Relevant work experience is not essential for finding work as a security officer but it will be extremely useful.

Experience working in the army or police force is a major advantage.

Previous experience working in a general customer-focused job or in a manual role will also be beneficial.


There are an increasing number of job opportunities for security professionals working in the UK.

Security officers usually work in-house for a business or professional organisation.

Alternatively, they may work for a contractor or private security firm, working in different places each day depending on the need.

However, it may be easier to progress in an in-house role.

Other security officers work at airports or other public spaces.

Some work for private individuals, helping to protect a residential property.

Experienced security officers may choose to set up their own security firms, although this is not advisable for those new to security work.

Career Progression

In general, security officers receive on-the-job training which equips them with the skills and knowledge needed for the job.

Some employers will offer the opportunity to carry out extra optional training, such as dog handling and first aid.

With further experience this could lead to a job as a dog handler or another specialist security role.

If security officers work for a contractor or agency they will be required to undertake training to get a Security Industry Authority (SIA) front-line licence.

This allows security officers to undertake any type of security work.

Without a licence security officers are only permitted to work as an in-house security officer.

The Security Industry Authority is the licensing authority for the private security industry.

Once security officers have their SIA licence they could start working towards other security qualifications, such as:

  • NVQ in Providing Security Services
  • City & Guilds Certificate for Security Guards or Security Practitioners
  • ‘Skills for Security’ training course

These provide security officers with the skills and knowledge needed to progress to a security management or supervisory role.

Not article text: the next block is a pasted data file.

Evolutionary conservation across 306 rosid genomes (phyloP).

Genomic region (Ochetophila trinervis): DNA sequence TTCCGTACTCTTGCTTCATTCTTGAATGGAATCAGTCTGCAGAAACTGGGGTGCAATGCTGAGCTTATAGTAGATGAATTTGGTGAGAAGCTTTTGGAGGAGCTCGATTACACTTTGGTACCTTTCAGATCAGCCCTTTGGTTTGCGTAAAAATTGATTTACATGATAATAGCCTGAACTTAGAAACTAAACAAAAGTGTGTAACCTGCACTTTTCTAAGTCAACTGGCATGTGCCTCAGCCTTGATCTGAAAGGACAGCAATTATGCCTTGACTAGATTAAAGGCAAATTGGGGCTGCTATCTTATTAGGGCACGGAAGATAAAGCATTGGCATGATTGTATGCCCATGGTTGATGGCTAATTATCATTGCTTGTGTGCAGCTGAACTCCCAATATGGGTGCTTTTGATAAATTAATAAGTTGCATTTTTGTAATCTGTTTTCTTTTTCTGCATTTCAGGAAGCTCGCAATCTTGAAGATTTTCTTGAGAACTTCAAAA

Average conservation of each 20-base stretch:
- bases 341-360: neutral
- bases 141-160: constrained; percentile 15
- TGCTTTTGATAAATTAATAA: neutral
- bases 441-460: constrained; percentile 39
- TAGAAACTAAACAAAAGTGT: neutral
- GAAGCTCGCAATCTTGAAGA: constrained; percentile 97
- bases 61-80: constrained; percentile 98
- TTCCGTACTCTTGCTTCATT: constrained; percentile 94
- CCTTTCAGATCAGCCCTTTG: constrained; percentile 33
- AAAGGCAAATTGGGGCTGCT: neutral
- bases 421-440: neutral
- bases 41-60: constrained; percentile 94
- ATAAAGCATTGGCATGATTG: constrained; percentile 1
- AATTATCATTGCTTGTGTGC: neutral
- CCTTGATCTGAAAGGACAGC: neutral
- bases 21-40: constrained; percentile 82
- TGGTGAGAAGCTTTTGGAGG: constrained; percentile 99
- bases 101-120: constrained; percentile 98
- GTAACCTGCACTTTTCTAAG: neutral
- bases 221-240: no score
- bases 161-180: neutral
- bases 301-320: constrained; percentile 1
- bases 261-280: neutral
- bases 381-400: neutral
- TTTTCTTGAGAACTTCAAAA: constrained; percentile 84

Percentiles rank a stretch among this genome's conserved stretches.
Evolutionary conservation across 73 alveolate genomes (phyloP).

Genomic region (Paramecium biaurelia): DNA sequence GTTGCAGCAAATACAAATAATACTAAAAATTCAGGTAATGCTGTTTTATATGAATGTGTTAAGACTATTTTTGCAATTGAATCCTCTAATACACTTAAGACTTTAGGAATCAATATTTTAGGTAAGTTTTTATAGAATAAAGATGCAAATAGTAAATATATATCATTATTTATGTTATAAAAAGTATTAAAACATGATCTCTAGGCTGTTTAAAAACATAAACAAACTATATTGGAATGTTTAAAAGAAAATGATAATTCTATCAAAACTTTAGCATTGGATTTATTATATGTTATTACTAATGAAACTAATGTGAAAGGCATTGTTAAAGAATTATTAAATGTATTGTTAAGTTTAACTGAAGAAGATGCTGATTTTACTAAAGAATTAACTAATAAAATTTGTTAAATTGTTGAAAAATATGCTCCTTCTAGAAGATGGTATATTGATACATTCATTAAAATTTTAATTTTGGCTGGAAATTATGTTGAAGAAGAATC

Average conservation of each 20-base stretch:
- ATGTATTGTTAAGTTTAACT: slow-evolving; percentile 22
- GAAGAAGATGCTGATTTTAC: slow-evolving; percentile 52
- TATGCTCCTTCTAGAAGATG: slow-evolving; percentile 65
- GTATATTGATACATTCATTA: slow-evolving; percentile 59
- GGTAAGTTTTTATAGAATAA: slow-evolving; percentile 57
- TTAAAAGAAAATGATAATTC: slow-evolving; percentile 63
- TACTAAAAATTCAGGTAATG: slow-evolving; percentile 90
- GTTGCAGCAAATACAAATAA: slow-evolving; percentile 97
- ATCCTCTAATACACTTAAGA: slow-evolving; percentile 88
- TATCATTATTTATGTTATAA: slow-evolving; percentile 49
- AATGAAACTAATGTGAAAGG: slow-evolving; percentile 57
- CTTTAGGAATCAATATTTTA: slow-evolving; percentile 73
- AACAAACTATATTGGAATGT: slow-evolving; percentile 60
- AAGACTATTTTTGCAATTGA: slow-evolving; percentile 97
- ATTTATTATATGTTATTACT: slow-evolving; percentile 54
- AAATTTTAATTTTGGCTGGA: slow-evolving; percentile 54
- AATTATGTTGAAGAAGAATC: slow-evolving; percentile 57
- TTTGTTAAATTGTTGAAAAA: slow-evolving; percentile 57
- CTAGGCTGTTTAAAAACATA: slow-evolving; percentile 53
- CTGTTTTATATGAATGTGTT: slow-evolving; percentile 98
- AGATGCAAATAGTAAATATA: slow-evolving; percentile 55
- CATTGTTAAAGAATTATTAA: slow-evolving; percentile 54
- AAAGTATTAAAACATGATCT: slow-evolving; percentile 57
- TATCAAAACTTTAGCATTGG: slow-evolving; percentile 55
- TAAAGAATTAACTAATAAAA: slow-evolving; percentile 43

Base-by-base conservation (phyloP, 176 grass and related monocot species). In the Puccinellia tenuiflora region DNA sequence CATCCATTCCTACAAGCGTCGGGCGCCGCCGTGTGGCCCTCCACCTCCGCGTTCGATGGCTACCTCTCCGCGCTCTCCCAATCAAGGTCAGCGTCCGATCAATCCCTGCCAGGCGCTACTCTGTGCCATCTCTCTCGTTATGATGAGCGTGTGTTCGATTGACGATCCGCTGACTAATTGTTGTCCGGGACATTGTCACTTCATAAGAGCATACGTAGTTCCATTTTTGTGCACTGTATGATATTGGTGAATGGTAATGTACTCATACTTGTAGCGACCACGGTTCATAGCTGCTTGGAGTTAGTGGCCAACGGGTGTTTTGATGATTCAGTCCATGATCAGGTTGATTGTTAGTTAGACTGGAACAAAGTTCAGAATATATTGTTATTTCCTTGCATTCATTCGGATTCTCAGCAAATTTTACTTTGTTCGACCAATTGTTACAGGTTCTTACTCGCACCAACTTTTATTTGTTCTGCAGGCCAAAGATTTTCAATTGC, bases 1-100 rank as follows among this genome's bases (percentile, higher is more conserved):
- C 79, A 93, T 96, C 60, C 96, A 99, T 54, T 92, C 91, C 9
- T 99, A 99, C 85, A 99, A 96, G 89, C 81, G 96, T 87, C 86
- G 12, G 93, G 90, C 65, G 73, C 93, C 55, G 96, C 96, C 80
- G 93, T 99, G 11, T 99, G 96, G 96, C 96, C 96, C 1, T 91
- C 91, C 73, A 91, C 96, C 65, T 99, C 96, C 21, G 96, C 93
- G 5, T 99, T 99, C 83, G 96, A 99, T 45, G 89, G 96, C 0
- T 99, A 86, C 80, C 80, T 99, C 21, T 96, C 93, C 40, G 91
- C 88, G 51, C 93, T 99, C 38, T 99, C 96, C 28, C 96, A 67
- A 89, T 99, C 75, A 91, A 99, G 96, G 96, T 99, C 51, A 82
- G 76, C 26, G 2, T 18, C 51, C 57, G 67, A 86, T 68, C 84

As well as allowing security officers to progress within a security role, the skills gained through the job are also transferable to other fields.

Many security officers go on to work in the police force, logistics or fraud prevention.

Also known as…

  • Security Guard
  • Door Manager
  • Bouncer

What’s it really like?

John Williams is a 37 year old senior security officer at Imperial College.

He gives us the inside story.

I have been working as a security officer at Imperial College for 3 and a half years, although I have been in the security industry now for 14 years.

I used to work as a security officer at Heathrow Airport before I came here.

A typical day involves performing patrols of the site internally and externally, sorting and checking the post, interacting with colleagues, general reception duties and managing visitors and students.

I have to deal with problems as they arise.

Sometimes I may have to deal with a suspect package, fire alarms or intruder alerts.

You never know what’s going to happen from one day to the next.

The job can be fun and exciting, but most of all I enjoy meeting all sorts of different people.

I get along well with my colleagues and we work well together as a team.

The job is quite easy-going apart from the odd occasion when I have to deal with difficult individuals.

The worst part of the job is working odd hours.

I often have to work on a weekend or do night shifts.

I also dislike being called out for a problem in the middle of the night!

Another negative aspect of being a security officer is that you may have to abide by rules that you may not always agree with, but most aspects of the job are very enjoyable.

To anyone thinking of doing this job, I would advise them to make sure that that’s what they want to do.

Being a security officer is hard work and requires a lot of hours, but if you’re hard working, reliable and committed then you can progress in the industry easily.

You don’t need any specific qualifications to do this job.

You can usually get everything you need to know from on-the-job training.

People thinking of working for an agency will need to get themselves a SIA licence, but this isn’t needed for in-house work.

In terms of career progression, there are plenty of roles you can develop into – you could progress to a supervisory role or become manager, area manager or chief security officer.

I am currently at the highest position of security on this campus; as a senior security officer I now earn £37,000 per year.

I could, however, move to the main Imperial College campus and pursue a higher security role.

Many people leave security jobs to join the police, who find experience as a security officer useful.

To be a security officer you have to be trustworthy, honest, polite and non-judgmental.

It is easy to specialise in a particular area of the job, and different roles require different skills.

This might be something to bear in mind if you are thinking of pursuing a job in the security industry.